Are you a business owner looking for ways to finance your international trade transactions? If so, it’s important to understand the difference between pre-shipment and post-shipment finance.
Pre-shipment finance refers to the funding provided to exporters before the shipment of goods while post-shipment finance refers to the funding provided to exporters after the shipment of goods.
Pre vs. Post-Shipment Finance
|Pre-Shipment Finance||Post-Shipment Finance|
|Pre-shipment finance is provided before the shipment of goods, to finance the production and packaging of goods.||Post-shipment finance is provided after the shipment of goods, to finance expenses incurred after shipment, such as warehousing and transportation.|
|It is primarily used to finance the production and packaging of goods, as well as to cover other expenses such as labor costs and raw materials.||It is used to cover expenses such as storage, transportation, and marketing of goods after they have been shipped.|
|Pre-shipment finance is typically secured by the goods themselves or the sales contract, which reduces the risk for the lender.||Post-shipment finance is typically secured by the invoice or bill of lading, which provides some security for the lender.|
|It is considered to be higher risk as the goods have not yet been shipped, which makes it more difficult for the lender to recover their funds if something goes wrong.||It is considered to be lower risk as the goods have already been shipped, which reduces the risk for the lender.|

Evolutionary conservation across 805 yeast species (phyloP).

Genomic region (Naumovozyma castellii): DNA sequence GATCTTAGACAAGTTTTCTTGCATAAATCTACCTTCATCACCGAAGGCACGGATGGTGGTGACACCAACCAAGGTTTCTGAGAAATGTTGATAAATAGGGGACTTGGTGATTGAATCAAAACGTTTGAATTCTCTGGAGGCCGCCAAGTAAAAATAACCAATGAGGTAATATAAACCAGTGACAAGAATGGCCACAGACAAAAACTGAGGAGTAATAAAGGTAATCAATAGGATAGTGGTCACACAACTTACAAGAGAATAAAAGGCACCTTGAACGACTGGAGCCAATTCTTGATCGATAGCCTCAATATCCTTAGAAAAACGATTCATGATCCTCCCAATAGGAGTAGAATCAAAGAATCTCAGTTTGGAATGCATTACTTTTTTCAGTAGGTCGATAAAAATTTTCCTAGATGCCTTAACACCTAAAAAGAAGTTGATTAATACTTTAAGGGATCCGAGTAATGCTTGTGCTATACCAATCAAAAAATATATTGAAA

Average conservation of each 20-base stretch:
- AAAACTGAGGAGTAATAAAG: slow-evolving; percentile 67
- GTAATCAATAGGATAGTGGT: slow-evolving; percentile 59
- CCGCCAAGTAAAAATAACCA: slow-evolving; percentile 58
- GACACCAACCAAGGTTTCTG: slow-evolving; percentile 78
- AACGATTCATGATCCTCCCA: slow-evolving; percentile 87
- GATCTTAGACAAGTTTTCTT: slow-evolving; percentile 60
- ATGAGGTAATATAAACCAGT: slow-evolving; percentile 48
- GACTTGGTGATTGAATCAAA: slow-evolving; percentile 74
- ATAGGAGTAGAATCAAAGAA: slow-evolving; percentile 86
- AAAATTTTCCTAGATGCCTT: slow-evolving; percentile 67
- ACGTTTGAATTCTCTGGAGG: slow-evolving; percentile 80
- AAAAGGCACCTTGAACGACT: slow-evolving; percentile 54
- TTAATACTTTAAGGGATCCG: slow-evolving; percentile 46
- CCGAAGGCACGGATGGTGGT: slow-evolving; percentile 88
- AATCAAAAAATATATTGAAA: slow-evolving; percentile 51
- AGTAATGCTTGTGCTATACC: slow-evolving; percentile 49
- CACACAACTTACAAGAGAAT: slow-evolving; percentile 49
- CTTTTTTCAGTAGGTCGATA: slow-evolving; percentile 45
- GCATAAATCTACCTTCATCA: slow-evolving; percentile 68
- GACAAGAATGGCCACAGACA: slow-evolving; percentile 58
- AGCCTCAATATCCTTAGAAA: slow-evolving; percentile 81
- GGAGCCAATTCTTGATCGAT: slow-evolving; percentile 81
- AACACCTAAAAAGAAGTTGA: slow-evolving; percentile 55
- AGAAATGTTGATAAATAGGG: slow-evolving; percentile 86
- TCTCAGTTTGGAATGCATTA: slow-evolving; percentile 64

|Pre-shipment finance is repaid from the proceeds of the shipment, which means that the exporter will only have to repay the loan once they have received payment from the buyer.||Post-shipment finance is repaid from the exporter’s cash flows or the sale of the goods, which gives the exporter more flexibility in terms of repayment.|
|It is usually short-term, with a duration of less than 180 days.||It can be short or medium-term, up to several years.|
|Pre-shipment finance typically has a lower interest rate due to the lower risk involved.||Post-shipment finance typically has a higher interest rate due to the higher risk involved.|
Introduction to pre and post-shipment financing
Pre-shipment financing is a type of short-term loan that is typically used to cover the cost of raw materials or goods that are being shipped. The loan is typically repaid once the goods have been sold.
Post-shipment financing is a type of short-term loan that is typically used to cover the cost of shipping and handling after the goods have been shipped. The loan is typically repaid once the buyer has received the goods and the inspection has been completed.
Similarities between pre and post-shipment financing
- The main similarity between pre-shipment and post-shipment financing is that they are both forms of export financing. Export financing is a type of funding that helps businesses cover the costs associated with shipping goods overseas. This can include things like the cost of materials, labor, shipping, and customs fees.
- Both pre-shipment and post-shipment financing can be used to finance the entire shipment of goods or just a portion of it. The amount that can be financed will depend on the lender and the terms of the loan.